When you think of the Houston rap scene, artists like Bun B, Paul Wall and Slim Thug come to mind. However, it’s 2015 and modern hip-hop has changed the game completely; this is where Roosh Williams comes in. The 26-year-old Houston native released a full-length CD when he was just in 9th grade and never looked back.
I had the opportunity to speak with the Persian prince on a humid Thursday afternoon. He was comfortably decked out in some burnt orange (obviously since he is a Texas Ex himself, class of 2011) with a coffee mug in one hand, warning me that my questions need to make him think. I happily accepted his challenge and proceeded to get to know more about Mr. Roosh Williams.
Growing up Alief, Williams was surrounded by a plethora of people and culture, which retrospectively influenced his outlook on music. “It’s got something for everybody,” Williams said as he continued to explain how moving to Katy, Texas was a huge shift from his childhood inner-city neighborhood. Mase was one of the first artists Roosh ever jammed out to and he thinks that today’s hip-hop music is very different from what is used to be and the “basis of the art form has shifted.” Rightfully so, many people would agree with his opinion after growing up with legendary artists like Tupac and Biggie.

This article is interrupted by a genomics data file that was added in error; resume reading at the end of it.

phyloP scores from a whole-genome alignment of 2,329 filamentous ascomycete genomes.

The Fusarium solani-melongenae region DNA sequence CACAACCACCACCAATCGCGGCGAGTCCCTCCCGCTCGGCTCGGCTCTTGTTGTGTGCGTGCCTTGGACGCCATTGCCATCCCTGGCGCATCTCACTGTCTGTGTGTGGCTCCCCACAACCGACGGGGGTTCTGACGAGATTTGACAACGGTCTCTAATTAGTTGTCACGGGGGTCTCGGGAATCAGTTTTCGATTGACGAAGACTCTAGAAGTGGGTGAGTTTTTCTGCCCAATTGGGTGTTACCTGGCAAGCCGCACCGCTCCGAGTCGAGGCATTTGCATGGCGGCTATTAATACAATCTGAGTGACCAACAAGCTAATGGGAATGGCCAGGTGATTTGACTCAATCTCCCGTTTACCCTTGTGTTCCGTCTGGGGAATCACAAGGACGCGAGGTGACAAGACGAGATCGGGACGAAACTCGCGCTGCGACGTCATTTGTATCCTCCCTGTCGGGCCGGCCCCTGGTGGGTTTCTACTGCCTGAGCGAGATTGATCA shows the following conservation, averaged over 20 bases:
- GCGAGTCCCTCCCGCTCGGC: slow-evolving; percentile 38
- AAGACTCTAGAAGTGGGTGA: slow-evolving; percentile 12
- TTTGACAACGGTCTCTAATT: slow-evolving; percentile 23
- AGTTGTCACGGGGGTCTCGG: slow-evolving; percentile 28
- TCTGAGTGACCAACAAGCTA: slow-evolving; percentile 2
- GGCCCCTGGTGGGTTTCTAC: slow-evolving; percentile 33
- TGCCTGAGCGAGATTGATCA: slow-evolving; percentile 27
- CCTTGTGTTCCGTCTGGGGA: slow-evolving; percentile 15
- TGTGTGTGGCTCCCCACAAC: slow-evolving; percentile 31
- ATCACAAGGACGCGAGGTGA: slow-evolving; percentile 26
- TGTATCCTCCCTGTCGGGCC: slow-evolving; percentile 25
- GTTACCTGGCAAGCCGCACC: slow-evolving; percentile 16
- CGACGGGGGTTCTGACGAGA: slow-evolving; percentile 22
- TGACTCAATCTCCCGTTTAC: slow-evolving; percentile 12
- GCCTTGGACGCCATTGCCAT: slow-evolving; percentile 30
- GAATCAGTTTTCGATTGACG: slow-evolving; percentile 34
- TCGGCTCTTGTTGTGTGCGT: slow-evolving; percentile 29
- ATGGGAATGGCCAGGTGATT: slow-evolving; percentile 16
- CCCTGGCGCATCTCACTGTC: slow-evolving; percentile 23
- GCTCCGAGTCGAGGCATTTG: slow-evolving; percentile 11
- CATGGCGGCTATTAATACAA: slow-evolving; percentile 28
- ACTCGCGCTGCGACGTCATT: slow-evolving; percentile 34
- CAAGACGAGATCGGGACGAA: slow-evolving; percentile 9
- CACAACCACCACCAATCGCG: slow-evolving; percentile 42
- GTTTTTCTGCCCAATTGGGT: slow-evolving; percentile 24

Roosh started taking his music career seriously when he attended UT Austin as an undergrad. After the unfortunate end of a long-term relationship, he decided to focus his energy on making music which led to the release of Attack of the Drobots in April 2010. This mixtape was created in the comfort of a friend’s apartment in Austin, which shows the artist’s dedication even while being a full-time student.
When asked to describe what it feels like to be on stage, Roosh explained that he’s “always a little nervous even though I’ve rocked crowds from seven to 1,500 people.” He loves being on stage performing for people who love music and enjoy supporting artists on the rise. I attempted to make Roosh choose his favorite concert experience and he started listing a bunch, understandably. “Choosing a favorite is like choosing a kid,” Williams said, “you can’t pick one!” We feel you on that one, Roosh.
Closing out my sit-down interview with Roosh, I asked him one final question:
What do you want people to know about Roosh Williams that maybe they don’t?
“I am more than just a rapper and am very aware of what I am and what I am not.”
Well said, Mr. Williams. We look forward to hearing more from the talented artist in the coming months and know he’s onto bigger and better things career-wise and musically.
By Rupal Mehta